Description This application claims priority under 35 USC 119 to U.S. Provisional Application No. 60/059,955 filed Sep. 25, 1997 and entitled “Method of Presenting & Teaching Abstract Concepts by Animating Abstract Symbols Using Computer Voice Explanations & (Optionally) Synchronized Animated Concrete Pictorial Models” the contents of which are hereby incorporated in their entirety by reference. Many subjects require the teaching of abstractions. Often these abstractions are represented using specialized symbols. From the simplest beginnings of arithmetic, where numbers and letters are the abstract symbols we use, to the most advanced mathematics, such symbols pervade our culture. The letters of the alphabet are the first symbols we learn, and are the building blocks of our written language. In the process of teaching various subjects, these symbols are used to create meaningful expressions. These expressions are often transformed into other expressions, for simplification or illustration purposes, according to some rules. In the subject of mathematics, a linear algebraic equation with one unknown is an example of a symbolic expression, and the steps needed for its solution are the symbolic transformations of the original equation. Chemical formulas are another example of symbolic representations, where the transformations may represent chemical reactions, ionic dissociations, or changes of crystal structure, many of which can be illustrated with more concrete diagrammatic models. The transformations of words in linguistics are the declensions of nouns, conjugations of verbs, changes of characters within words to correct spelling, and changes of word order in sentences to change meaning or illustrate different meanings. These in turn can be illustrated with the linguistic meaning of each. Although many software programs have been developed to help in the instruction of such subjects, they all present the transformations in discrete steps. The actual transformations have to be inferred from the starting expression followed by the transformed, ending one. Such inference is sometimes difficult for some people to make and requires a visualization of the continuous process. For example, the conventional method of illustrating how a mathematical expression is transformed, is to display each step, in a step-by-step process, leaving the previous expression displayed, so the viewer can compare it with the current one and thus deduce the details of the transformation. Unfortunately, many viewers find it difficult to make that deduction, even when this is explained, and this frustrates their understanding. When a human presenter, as opposed to a computer program, makes presentations, he or she will often point to various parts of the expression while explaining the transformation process. Additionally, a human presenter can be asked questions if the presentation is not clear. By highlighting and animating, in a continuous fashion, the transformation of an expression, a computer program can improve on, and also enhance, human presentations of such abstract material. Animations will have the additional advantage of helping pictorially oriented users to visualize the transformation rules and thus aid in their memorization and understanding. Any tool which helps visualize and make concrete the abstract rules governing expression transformations, will also be useful in presentations, both in education and in other professional situations. Simple concrete model analogies of abstract representations are sometimes used in textbooks. When such models can be dynamically tied to the abstract expressions, the result can be a very powerful concrete dynamic model of the underlying abstract system. Transformations of the symbolic representations are immediately reflected as concrete changes in the pictorial concrete model, making the rules governing these transformations intuitive and almost obvious. Very limited animation of equations has been used in a series of 27 videos for college student education, under the support of the Anenberg Foundation, named “The Mechanical Universe and Beyond.” The very brief occasional animation used in these movies is for esthetic effects only. They do not attempt to use the animations to teach the underlying rules of the transformation, but rather assume that the viewer is familiar with these rules. No other uses of animation of symbols in teaching are believed to exist. As an example of the application of this invention, we describe here in detail a software implementation of equation animation and the connected model balance, in the context of teaching linear equation solving. Many different applications of such animation of symbols are possible in the context of teaching different subject domains, such as math, chemistry, biology, physics, linguistics, and all branches of engineering or computer science. The precise code implementations are not crucial to the animation process and are well known in the art. They are also illustrated in the source code appendixes of this document. Other methods of displaying the animation, such as projecting movies of the animation, are also envisioned. Non-instructional applications of the invention are also likely. For example, display of animated transformations of chemical formulas, biological or engineering structures could be very helpful in exhibiting research results. Such animation features could therefore become a part of standard presentation tools. Algebraic Example of Symbolic Animation. We illustrate the animation needed in presenting the step-by-step solution for x, of the following linear equation: 3(2x−4)−3x=6x−5 The first step is the removal of the parentheses and the multiplying through by the factor 3. One way to animate this is as follows (see FIG. -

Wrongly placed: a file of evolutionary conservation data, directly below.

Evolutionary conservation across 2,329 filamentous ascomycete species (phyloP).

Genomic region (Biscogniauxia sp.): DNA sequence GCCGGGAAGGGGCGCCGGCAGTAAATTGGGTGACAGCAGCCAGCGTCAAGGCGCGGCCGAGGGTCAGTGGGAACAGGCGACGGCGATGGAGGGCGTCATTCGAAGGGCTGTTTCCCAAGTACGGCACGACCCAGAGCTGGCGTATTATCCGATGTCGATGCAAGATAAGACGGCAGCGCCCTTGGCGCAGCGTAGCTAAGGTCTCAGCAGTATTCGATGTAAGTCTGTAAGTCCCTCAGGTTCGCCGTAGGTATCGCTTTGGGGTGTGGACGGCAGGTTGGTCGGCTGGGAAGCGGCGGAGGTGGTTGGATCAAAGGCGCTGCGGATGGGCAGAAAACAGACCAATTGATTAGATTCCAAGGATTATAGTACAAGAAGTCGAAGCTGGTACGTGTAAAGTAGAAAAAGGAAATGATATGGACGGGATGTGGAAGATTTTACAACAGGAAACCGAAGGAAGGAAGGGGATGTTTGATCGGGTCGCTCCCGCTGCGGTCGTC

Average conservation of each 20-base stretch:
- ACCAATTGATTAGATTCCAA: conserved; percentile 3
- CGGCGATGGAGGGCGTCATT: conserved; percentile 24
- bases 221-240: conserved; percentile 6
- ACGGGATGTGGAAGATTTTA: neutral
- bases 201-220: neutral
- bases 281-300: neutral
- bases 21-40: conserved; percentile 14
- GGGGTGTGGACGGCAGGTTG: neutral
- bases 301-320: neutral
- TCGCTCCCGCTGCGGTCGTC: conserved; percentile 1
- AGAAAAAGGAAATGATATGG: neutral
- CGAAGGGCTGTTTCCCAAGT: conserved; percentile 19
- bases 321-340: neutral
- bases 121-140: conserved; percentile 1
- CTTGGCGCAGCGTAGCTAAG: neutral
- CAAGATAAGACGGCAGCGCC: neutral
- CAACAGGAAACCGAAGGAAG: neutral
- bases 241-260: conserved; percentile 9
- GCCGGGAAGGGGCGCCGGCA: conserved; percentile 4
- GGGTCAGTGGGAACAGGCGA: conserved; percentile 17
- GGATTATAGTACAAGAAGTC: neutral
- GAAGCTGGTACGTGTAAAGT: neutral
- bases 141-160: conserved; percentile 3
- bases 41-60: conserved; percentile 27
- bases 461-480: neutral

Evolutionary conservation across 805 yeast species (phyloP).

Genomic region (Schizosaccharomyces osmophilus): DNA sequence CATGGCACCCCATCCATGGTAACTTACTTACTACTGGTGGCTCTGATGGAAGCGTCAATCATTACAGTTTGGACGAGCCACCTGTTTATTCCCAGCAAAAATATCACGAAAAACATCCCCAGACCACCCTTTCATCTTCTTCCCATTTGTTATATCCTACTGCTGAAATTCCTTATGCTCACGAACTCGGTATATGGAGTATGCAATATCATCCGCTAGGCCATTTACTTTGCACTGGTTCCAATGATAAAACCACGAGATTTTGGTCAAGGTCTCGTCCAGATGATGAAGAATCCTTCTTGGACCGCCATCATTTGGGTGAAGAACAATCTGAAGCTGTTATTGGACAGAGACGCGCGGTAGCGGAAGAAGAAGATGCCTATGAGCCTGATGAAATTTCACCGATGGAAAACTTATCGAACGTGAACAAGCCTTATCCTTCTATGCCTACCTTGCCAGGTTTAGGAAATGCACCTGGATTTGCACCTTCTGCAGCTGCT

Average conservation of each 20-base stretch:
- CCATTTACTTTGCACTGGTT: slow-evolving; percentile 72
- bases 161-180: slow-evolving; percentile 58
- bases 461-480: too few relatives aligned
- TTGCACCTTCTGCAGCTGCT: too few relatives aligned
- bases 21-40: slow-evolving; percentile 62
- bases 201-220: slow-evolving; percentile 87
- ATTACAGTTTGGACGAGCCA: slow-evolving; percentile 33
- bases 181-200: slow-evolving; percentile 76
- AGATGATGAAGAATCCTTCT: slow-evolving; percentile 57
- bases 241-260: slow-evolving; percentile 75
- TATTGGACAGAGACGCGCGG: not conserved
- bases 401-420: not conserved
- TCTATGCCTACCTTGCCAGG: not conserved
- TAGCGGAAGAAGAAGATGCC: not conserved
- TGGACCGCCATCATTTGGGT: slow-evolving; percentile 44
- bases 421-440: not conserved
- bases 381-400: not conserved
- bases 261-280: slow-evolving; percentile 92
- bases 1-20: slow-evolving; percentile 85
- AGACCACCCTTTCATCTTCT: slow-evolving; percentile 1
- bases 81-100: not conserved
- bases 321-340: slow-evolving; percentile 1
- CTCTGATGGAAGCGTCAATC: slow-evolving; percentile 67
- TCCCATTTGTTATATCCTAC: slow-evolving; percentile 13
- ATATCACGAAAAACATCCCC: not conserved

- 1 first highlight in some way (for example, by flashing or “rolling” from top to bottom or drawing an arrow pointing to it)) the factor 3, which is about to be animated,